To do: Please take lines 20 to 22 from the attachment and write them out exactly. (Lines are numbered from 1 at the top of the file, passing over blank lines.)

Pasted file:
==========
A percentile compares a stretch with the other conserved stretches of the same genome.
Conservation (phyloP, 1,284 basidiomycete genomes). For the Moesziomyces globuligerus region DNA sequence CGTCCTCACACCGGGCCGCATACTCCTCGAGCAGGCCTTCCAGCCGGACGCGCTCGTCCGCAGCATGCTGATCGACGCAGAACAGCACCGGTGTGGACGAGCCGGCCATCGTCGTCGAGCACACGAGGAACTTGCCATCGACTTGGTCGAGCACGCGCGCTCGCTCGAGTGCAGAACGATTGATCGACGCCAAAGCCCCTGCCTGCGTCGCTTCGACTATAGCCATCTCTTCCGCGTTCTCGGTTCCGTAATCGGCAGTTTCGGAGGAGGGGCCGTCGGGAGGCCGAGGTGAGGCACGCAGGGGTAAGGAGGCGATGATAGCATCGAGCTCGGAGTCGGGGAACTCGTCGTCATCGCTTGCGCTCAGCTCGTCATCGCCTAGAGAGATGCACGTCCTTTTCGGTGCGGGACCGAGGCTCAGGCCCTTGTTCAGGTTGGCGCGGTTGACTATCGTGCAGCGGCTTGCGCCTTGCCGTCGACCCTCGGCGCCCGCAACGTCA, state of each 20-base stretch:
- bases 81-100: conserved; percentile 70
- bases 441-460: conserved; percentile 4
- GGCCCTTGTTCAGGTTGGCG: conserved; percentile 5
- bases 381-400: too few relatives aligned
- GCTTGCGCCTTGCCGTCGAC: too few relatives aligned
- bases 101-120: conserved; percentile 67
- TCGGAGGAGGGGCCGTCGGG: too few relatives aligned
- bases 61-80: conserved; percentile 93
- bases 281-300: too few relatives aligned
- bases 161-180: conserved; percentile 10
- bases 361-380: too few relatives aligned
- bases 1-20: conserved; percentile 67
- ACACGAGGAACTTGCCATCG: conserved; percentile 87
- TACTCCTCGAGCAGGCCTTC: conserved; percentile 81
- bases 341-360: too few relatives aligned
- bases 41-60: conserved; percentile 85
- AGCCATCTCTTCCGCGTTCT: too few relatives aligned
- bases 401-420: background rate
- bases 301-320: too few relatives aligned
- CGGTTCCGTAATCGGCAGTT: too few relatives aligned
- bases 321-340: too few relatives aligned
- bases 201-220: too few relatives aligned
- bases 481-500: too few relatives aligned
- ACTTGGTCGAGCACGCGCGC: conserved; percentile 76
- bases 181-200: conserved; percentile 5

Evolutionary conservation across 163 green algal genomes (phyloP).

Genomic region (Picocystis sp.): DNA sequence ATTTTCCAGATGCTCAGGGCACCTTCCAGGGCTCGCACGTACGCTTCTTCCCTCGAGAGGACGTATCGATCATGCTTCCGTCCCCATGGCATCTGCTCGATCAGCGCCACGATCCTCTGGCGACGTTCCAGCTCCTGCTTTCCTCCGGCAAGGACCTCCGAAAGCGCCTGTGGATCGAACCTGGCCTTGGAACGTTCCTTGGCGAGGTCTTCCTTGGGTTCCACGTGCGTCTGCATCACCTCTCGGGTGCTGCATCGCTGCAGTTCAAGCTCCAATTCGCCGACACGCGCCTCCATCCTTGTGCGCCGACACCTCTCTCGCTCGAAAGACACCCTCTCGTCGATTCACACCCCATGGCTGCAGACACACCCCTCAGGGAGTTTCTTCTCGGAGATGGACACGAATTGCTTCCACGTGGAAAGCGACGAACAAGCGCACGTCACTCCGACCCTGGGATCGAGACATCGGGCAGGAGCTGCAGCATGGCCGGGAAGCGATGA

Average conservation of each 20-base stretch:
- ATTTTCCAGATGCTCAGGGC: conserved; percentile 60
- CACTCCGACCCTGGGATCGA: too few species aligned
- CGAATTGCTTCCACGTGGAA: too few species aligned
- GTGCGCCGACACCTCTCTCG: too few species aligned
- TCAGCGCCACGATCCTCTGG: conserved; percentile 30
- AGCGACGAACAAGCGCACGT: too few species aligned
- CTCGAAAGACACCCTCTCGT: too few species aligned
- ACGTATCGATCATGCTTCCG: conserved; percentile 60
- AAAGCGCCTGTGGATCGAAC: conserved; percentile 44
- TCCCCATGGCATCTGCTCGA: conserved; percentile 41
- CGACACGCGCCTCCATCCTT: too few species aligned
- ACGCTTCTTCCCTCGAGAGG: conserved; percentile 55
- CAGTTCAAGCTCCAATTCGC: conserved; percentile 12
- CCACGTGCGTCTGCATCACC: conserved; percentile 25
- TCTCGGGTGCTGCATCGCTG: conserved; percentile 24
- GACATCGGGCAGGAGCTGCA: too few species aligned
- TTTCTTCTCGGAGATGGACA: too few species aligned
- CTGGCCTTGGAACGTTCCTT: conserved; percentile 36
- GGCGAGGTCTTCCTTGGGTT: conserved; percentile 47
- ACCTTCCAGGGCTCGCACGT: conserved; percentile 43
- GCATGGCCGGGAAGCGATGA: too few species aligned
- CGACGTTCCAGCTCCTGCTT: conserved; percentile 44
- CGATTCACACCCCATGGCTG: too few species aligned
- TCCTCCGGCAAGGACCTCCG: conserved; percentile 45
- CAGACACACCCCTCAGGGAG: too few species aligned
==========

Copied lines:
- bases 401-420: background rate
- bases 301-320: too few relatives aligned
- CGGTTCCGTAATCGGCAGTT: too few relatives aligned